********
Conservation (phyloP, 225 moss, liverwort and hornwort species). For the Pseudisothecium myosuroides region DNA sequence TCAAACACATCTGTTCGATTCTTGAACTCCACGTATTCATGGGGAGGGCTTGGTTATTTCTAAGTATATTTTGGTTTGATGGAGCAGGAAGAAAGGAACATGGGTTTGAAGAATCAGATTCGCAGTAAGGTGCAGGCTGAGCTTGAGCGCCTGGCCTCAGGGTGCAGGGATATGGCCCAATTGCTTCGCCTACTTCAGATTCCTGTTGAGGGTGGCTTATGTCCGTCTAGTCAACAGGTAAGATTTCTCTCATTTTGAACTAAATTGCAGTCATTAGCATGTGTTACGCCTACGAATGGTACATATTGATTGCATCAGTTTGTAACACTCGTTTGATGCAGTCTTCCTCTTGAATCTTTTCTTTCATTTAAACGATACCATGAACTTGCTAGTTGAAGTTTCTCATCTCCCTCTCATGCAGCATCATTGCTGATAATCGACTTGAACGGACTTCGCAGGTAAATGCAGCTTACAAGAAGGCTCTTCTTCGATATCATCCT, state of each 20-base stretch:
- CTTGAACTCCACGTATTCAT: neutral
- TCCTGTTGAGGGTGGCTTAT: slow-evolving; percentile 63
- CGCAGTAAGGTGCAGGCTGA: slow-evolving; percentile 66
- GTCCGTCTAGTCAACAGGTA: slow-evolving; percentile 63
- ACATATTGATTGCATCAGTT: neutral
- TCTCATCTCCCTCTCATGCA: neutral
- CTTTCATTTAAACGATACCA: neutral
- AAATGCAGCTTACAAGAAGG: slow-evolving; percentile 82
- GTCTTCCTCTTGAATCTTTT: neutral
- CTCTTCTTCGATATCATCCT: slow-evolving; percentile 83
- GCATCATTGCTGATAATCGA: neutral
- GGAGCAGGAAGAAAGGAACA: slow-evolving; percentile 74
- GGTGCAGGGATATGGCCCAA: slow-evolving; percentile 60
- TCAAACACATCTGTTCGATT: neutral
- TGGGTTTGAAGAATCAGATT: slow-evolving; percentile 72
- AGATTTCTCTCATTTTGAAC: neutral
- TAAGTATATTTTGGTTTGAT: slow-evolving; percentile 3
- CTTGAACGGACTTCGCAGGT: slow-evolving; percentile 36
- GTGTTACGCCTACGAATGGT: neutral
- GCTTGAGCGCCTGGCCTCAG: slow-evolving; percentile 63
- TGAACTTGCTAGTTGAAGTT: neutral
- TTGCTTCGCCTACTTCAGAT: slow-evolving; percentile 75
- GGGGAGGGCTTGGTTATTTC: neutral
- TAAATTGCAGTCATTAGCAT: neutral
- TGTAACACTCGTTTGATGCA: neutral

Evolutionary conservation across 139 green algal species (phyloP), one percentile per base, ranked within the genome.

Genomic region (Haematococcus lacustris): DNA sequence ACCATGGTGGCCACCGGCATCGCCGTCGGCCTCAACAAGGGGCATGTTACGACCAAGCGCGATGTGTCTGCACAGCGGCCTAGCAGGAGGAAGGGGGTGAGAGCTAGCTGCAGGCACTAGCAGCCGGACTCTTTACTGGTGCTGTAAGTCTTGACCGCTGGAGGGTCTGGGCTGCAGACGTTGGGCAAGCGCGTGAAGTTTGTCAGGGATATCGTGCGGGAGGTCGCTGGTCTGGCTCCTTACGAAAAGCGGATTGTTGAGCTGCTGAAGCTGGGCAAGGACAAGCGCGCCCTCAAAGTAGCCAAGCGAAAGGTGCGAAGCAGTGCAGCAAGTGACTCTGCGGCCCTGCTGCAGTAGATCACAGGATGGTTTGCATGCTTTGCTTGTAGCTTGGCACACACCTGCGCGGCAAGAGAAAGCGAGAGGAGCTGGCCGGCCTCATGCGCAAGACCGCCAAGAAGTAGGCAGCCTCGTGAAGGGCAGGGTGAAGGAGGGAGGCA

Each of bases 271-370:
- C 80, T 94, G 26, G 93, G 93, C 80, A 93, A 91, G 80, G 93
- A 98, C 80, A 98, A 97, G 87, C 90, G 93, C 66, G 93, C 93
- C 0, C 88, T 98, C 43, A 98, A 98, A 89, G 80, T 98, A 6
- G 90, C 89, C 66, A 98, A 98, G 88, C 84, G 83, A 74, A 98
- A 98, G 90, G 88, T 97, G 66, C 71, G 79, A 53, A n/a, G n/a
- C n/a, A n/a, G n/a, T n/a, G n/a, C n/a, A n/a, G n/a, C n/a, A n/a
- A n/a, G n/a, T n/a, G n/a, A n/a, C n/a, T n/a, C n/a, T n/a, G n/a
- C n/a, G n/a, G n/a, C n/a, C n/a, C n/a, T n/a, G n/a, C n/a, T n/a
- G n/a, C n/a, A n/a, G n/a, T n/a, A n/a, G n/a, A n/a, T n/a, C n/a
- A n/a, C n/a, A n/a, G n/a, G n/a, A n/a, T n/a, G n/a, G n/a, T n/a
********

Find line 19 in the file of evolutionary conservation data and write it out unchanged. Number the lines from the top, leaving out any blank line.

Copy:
- CTTGAACGGACTTCGCAGGT: slow-evolving; percentile 36